Russia Limits Access To Over 80 Media Outlets

Russia Limits Access To Over 80 Media Outlets

( – US intelligence agencies have long considered Russia at least a partially authoritarian country. Reports have indicated that President Vladimir Putin and his regime don’t allow dissent. They allegedly impose harsh penalties for those who dare speak out about the government. In recent years, many believe the country has made moves toward totalitarianism. Now, with the recent tensions between Russia and most of the Western world at a high point, the country has decided to restrict access to more than 80 media outlets.

EU Sanctions Russia Media

US national intelligence operatives say Russia has spread propaganda to swing favor in its direction on more than one occasion. It has allegedly spread misinformation for years and often deploys bots on social media to help spread the lies.

As a result of this, the European Union (EU) issued sanctions against Voice of Europe and two Russians, Viktor Medvedchuk and Artyom Marchevsky, in May. The Czech Republic’s Ministry of Foreign Affairs accused Medvedvhuk of using the platform “to undermine the territorial integrity, sovereignty and freedom of Ukraine” and Marchevsky of being “directly involved in the operation” until sanctions came down.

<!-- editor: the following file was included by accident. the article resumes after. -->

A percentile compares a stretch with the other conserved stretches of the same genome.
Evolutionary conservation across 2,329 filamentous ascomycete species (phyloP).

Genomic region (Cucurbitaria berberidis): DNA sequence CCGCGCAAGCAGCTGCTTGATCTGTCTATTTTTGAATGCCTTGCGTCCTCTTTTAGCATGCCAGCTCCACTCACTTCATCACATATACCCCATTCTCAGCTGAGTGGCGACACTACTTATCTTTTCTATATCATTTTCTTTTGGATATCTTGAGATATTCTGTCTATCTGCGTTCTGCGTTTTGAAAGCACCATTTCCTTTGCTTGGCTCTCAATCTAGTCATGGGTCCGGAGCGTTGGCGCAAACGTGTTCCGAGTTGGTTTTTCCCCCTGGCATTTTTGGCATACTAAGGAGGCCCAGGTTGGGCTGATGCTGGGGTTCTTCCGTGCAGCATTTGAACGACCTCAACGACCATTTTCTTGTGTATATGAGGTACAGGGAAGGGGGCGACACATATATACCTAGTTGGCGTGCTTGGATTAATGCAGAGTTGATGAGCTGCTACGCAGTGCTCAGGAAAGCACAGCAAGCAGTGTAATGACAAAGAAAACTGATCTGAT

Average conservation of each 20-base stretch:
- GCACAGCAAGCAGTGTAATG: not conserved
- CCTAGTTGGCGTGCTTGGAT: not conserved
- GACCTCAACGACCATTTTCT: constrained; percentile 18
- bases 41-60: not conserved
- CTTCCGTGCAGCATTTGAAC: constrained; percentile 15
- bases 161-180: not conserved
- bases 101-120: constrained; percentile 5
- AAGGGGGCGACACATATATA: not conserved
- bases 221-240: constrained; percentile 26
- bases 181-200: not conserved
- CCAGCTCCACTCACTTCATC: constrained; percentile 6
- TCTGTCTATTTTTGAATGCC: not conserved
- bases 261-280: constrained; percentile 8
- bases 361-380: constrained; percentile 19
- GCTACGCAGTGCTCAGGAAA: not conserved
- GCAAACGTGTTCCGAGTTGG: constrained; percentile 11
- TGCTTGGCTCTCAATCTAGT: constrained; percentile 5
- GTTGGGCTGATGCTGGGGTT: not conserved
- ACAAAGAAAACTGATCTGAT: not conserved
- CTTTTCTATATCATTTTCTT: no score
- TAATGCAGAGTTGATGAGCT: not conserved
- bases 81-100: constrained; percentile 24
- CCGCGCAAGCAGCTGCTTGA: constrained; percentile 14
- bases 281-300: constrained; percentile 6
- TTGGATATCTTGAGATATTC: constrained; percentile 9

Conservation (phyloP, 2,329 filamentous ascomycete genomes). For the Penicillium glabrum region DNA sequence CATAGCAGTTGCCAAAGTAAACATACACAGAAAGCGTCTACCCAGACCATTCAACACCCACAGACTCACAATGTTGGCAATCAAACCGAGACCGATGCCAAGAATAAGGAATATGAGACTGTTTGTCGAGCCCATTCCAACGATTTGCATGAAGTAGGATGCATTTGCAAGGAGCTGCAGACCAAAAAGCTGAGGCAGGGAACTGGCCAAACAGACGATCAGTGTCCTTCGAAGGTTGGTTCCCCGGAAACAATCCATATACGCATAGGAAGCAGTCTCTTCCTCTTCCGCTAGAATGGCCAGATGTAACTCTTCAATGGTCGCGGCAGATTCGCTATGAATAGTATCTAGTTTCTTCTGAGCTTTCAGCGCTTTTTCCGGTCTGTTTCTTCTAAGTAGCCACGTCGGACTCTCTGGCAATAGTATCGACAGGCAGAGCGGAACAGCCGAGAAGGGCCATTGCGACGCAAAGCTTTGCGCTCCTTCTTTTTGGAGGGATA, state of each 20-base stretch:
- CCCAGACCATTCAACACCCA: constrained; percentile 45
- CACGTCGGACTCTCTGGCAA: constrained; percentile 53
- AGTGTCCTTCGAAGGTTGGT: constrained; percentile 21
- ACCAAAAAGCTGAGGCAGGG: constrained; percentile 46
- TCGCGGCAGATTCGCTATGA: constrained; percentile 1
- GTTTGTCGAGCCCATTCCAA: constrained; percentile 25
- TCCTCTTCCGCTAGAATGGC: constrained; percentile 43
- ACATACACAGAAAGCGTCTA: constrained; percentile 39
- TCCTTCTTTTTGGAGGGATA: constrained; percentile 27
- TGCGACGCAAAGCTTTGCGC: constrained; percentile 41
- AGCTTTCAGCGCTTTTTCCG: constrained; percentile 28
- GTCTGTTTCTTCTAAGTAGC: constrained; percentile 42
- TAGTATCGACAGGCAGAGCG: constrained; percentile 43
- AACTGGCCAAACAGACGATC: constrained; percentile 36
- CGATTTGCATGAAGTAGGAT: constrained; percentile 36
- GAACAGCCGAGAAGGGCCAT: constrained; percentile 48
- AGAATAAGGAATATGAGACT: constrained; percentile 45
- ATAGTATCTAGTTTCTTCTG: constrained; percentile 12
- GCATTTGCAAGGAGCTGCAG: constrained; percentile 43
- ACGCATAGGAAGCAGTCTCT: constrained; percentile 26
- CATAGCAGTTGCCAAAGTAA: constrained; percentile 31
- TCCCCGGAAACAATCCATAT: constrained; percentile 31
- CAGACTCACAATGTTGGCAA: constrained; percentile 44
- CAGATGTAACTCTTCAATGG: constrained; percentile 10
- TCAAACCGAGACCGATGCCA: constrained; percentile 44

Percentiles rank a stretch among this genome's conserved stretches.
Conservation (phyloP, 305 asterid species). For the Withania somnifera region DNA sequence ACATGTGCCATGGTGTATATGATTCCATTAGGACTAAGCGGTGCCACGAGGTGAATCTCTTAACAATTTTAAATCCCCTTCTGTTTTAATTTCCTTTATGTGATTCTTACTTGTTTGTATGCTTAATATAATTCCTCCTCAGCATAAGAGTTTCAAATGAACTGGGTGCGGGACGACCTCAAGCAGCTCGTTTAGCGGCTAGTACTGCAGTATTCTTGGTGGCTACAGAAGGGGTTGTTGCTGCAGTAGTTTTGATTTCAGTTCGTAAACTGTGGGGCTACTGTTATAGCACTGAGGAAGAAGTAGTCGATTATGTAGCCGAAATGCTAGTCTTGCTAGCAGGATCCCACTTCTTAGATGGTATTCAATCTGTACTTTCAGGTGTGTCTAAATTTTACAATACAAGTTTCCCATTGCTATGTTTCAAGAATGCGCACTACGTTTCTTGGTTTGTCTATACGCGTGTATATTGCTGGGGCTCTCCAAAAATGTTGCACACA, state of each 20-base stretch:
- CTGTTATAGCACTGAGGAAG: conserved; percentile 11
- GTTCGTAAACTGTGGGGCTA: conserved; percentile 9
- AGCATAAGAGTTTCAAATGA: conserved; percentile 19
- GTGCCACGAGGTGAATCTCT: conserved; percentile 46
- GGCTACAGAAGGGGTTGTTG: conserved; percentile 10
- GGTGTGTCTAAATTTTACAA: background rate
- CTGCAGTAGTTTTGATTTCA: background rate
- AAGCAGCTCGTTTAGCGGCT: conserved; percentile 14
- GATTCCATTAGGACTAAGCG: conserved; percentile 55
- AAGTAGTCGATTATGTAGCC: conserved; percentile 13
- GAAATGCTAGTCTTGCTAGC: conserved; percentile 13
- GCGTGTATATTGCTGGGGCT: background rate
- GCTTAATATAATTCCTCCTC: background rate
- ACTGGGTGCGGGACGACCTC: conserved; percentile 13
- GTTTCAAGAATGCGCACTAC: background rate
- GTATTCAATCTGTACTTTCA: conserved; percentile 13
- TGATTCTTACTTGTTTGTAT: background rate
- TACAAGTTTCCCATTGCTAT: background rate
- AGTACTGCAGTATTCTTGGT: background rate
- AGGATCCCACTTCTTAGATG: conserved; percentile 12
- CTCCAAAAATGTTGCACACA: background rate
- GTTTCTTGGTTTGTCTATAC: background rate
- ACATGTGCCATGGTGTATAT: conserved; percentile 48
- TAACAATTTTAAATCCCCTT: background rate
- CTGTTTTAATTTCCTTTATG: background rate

In May, the EU also banned three media outlets from broadcasting in Europe, including Rossiyskaya Gazeta, RIA Novosti, and Izvestia MIC.

Russia Retaliates

On Tuesday, June 25, Russia’s foreign ministry announced it was limiting access to 81 media outlets in response to the EU’s actions on May 17. According to a statement, Russia said it had given repeated warnings “at various levels that politically-motivated persecution of Russian journalists and unjustified bans on Russian media outlets [would] not go unanswered.”

It decided to restrict several outlets from the majority of EU countries, including Austria, Belgium, Germany, Ireland, Italy, Spain, Poland, Finland, and France, to name a few. All of the publications were listed in the announcement and separated by country.

The list included newspapers and media outlets, including internet TV channels, among those banned. Global publications included POLITICO, Agence Europe, and France’s Le Monde.

This action didn’t mark the first time Russia has retaliated against media outlets in a tit-for-tat measure. Back in 2022, after Russia invaded Ukraine, the EU banned RT, a state-backed news channel, from reporting in Europe. Then Russia issued its own ban against some Western websites, accusing them of spreading “false information,” particularly centered on the country’s mission in Ukraine.

The United States has accused Russia of fearing its citizens will learn what is occurring in Ukraine and the rest of the world.

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